Altering words in English usually seems simple enough, such as changing the verb 'run' to 'running'. What makes prefixes and suffixes more complicated is that they can completely alter the meaning of a word. When you take the word 'ordinary' and add the prefix 'extra' you end up with a word which is the opposite of ordinary: 'extraordinary'. The use of 'extra' here can be confusing as it would usually mean more than one, such as the sentence 'he ordered extra bread to his soup'.


How can we cut down any confusion in regard to prefixes and suffixes? It can be done, but first we need to break the subject down.


Death by affixation


'Affixation' sounds like a scary word, but it doesn't mean to do harm to someone. Affixation is the process of creating a word by using the addition of a prefix or suffix. A lot of English words are made, and still made, using this process.


Starting with the roots


Before expanding on what prefix and suffix mean, you must understand and know how root words are used. This may all be Greek to you, but many English root words come from the Greek language such as the following examples:


'Dec' which means ten in English.

'Psych' which means spirit in English.

'Therm' which means heat in English.


Many other root words in English come from the Latin language. The Latin language was created during the rule of the Roman Empire and is around two thousand years old. Latin was considered the language of the Church and to this day is taught in schools in England, particularly in private and grammar schools. 


Here are three examples of Latin root words:


'Uni' which means one in English.

'Tri' which means three in English.

Both 'Aqua' and 'Aque' mean water in English.


Now that we understand what root words are, and where many of them come from – it's time for some affixation.




You add a prefix to the front of a root word. This is to modify the root word slightly, or even to completely change the meaning of the root word. If we look at the word 'house' we immediately understand this is a property which someone can live in.


By adding a prefix we can modify the word house to give a little more detail, such as:


Outhouse (comprised of the word house and the prefix 'out').


This is easy enough to understand and below we have another example:


Reapply (comprised of the word apply and the prefix '-re' which means again).


Example sentence: They previously refused to give him a job, but  nevertheless he decided to reapply anyway.


As discussed, we can also use a prefix to completely change the meaning of a root word. We use the root word 'social' to mean talking to people, getting on harmoniously or also to have a good time such as the below sentence:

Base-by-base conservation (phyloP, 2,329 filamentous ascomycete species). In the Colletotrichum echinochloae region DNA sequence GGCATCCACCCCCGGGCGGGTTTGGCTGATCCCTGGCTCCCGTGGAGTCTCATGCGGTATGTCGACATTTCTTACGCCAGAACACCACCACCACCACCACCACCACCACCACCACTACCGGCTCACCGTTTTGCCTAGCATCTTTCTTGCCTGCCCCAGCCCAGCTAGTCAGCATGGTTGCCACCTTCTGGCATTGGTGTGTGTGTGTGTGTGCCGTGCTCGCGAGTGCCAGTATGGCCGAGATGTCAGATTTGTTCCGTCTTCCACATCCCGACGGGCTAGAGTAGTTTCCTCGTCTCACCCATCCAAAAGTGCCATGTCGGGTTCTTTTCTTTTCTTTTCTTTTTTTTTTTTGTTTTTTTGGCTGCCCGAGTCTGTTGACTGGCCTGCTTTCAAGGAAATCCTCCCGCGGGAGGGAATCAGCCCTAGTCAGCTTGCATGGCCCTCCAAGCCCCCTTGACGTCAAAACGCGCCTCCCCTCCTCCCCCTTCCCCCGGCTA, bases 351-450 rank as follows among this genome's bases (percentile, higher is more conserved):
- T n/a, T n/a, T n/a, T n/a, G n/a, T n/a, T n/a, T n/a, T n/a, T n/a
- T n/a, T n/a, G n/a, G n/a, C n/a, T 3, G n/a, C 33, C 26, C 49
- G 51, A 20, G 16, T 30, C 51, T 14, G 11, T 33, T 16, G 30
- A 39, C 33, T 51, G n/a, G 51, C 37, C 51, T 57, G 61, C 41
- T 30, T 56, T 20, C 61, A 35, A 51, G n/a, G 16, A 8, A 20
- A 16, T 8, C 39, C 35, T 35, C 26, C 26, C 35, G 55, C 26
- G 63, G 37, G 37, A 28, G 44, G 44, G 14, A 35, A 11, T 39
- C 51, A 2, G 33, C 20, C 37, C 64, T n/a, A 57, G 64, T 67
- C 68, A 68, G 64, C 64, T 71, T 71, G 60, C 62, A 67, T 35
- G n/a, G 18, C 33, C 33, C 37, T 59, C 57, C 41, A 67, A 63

My daughter said she had a wonderful social life since moving to Bangkok.


If we add the prefix 'anti-' this creates a word which is the total opposite to social. The word 'antisocial' has become an increasingly popular word in England in the last twenty years. It is seen to mean behaviour that is damaging, offensive, or criminal. See the below example sentence which may make this a little clearer:


There has been an increase of antisocial behaviour in Manchester during November. Crimes such as vandalism to property are on the rise.




The use of a suffix is very similar to the use of prefixes. The root word is affected by the suffix which is placed at the end of the root word. In adding a suffix the root word can take on many different qualities. As an example the suffix '-ish' can be used to describe a person's personality:


She is very childish at times. (The suffix '-ish' added to the word child).


I can't believe how selfish he can be! (The suffix '-ish' added to the word self).


Here, the suffix '-ish' is meaning that someone's personality has a particular quality. It has recently become a common word to give a scale on someone's reaction:


Janice: 'Was your wife angry when you told her you were leaving her for me, John?'


John: 'Well... ish. She wasn't too bothered as she mentioned she's been having an affair with our gardener for the last ten years.'



Affixes old and new


We've looked at examples of prefixes and suffixes, and seen how they can affect root words. As mentioned, many English root words often originate from Greek and Latin words. These languages are as old as time, but new words are providing the catalyst for more and more inventions of new prefixes and suffixes.


This is down to the rapid advance of technology and the increasing use of computer speak. Everybody knew what a cigarette was until we began to see people smoking 'electronic cigarettes'. I'm old enough to remember when people began to talk about 'electronic mail' and there was talk about people visiting cafes where you could use a computer to access the internet.


Prefixes have now appeared to help shorten words for these items such as:






I'm sure we'll live to see more prefixes for new technology to come, but what will it be? E-toilet, cyberchicken, or e-plants? Who knows what's coming soon?

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